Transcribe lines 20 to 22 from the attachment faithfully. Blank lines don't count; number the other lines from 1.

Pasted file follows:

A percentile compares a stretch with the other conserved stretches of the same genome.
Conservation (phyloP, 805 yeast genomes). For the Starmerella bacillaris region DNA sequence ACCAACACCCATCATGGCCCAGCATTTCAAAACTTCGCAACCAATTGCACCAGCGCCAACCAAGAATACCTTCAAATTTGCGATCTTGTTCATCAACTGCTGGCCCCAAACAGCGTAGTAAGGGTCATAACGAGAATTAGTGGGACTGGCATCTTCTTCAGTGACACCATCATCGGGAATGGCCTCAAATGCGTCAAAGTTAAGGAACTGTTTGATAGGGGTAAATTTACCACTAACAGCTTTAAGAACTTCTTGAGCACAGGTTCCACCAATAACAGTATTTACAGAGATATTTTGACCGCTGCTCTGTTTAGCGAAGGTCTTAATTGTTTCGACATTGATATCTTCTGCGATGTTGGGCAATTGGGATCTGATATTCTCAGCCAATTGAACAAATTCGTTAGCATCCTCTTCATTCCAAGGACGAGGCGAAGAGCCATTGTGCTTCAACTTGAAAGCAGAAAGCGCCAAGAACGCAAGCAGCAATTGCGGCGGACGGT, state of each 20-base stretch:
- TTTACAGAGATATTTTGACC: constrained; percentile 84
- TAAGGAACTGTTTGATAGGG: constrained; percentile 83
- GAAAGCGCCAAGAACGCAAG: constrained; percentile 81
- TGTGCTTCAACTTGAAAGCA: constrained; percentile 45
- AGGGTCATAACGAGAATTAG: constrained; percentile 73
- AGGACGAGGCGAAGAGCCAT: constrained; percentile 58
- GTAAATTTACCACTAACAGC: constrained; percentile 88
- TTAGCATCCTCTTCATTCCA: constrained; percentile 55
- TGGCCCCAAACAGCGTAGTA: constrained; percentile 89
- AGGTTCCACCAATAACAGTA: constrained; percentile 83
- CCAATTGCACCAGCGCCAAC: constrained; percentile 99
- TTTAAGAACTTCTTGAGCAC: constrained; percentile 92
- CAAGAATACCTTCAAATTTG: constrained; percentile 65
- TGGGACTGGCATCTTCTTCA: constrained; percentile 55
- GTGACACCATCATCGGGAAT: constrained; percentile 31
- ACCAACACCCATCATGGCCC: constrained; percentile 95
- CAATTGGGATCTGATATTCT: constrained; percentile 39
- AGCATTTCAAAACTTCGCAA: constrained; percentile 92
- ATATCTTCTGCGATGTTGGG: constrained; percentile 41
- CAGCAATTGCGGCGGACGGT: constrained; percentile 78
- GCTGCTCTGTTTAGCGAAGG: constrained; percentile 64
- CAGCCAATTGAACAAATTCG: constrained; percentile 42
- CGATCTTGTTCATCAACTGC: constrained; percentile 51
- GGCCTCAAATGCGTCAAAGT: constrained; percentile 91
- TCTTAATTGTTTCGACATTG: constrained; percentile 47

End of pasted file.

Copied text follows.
- AGCATTTCAAAACTTCGCAA: constrained; percentile 92
- ATATCTTCTGCGATGTTGGG: constrained; percentile 41
- CAGCAATTGCGGCGGACGGT: constrained; percentile 78